Cross Cultural Methodologies

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Organizational Research Methods
http://orm.sagepub.com A Review of Cross-Cultural Methodologies for Organizational Research: A Best- Practices Approach Bryan S. Schaffer and Christine M. Riordan Organizational Research Methods 2003; 6; 169 DOI: 10.1177/1094428103251542 The online version of this article can be found at: http://orm.sagepub.com/cgi/content/abstract/6/2/169

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ARTICLE
Schaffer, Riordan / CROSS-CULTURAL METHODOLOGIES ORGANIZATIONAL RESEARCH METHODS 10.1177/1094428103251542

A Review of Cross-Cultural Methodologies for Organizational Research: A BestPractices Approach BRYAN S. SCHAFFER CHRISTINE M. RIORDAN
University of Georgia

Cross-cultural studies that use self-report instruments can present researchers with a variety of challenges. This article reviews the organizational research literature between the years of 1995 and 2001 to identify common practices prevalent in this type of research. Key methodological issues are examined within the context of a three-stage framework: (a) the development of the research question, (b) the alignment of the research contexts, and (c) the validation of the research instruments. This examination serves as a basis for the identification of best-practice recommendations for cross-cultural researchers. Keywords: cross-cultural; organizational studies; methods; best practices

International perspectives are prevalent in today’s study of organizations. As business practices become more global, many theoretical constructs commonly used in domestic research are being applied in new cross-cultural arenas. This trend has prompted researchers to highlight potential methodological issues associated with conducting this type of research (e.g., Cheung & Rensvold, 1999; Riordan & Vandenberg, 1994). Some of these issues include whether the researchers take an emic or etic perspective, whether they treat or define culture appropriately in the development of their research questions, and whether they establish equivalence in their selection of samples, their administration of surveys, and in their operationalization of constructs across different cultural groups. If researchers ignore the methodological issues common to cross-cultural research, they risk interpreting findings that may actually be meaningless, inconclusive, or misguiding. The purposes of this article are threefold. First, we provide a review of the important methodological issues involved in the use of self-report instruments in crosscultural research. Other researchers have suggested how such issues can be threats to validity in a variety of field-research settings (e.g., Campbell & Stanley, 1963; Cook & Campbell, 1979; Cook, Campbell, & Peracchio, 1990). Our goal here is to relate these threats specifically to cross-cultural settings. Organizational Research Methods, Vol. 6 No. 2, April 2003 169-215 DOI: 10.1177/1094428103251542 © 2003 Sage Publications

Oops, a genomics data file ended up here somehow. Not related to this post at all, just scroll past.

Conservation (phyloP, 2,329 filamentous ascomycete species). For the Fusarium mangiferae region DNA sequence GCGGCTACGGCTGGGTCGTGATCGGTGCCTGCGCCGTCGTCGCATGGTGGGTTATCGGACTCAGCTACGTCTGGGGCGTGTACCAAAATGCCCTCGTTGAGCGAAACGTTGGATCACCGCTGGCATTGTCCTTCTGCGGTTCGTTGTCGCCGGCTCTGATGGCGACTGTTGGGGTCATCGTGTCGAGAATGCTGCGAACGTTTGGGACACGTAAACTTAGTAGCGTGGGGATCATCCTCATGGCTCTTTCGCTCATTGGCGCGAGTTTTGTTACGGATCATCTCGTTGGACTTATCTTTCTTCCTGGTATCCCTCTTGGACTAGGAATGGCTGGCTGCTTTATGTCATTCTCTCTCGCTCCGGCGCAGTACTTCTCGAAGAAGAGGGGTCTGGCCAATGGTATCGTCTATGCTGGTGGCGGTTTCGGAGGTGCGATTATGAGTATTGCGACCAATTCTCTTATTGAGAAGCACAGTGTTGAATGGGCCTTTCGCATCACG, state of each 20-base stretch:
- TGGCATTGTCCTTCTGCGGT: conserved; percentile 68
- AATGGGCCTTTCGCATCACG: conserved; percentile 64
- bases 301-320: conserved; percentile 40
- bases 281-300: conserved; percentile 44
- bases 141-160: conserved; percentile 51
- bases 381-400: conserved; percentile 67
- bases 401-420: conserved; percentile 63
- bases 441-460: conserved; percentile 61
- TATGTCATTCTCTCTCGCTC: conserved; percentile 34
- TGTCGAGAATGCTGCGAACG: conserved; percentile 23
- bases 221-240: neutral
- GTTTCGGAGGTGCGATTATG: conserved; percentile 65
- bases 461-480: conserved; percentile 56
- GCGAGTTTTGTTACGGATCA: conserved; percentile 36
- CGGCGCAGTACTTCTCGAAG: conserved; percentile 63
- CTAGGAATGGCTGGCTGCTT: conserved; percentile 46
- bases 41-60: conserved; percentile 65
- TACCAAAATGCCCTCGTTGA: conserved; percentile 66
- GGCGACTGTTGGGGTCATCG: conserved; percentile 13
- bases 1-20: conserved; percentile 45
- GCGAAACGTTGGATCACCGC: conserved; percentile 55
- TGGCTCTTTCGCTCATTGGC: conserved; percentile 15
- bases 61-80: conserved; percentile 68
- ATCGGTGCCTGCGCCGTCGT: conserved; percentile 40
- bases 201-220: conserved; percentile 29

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ORGANIZATIONAL RESEARCH METHODS

Table 1 Academic Journals Used in Literature Search...
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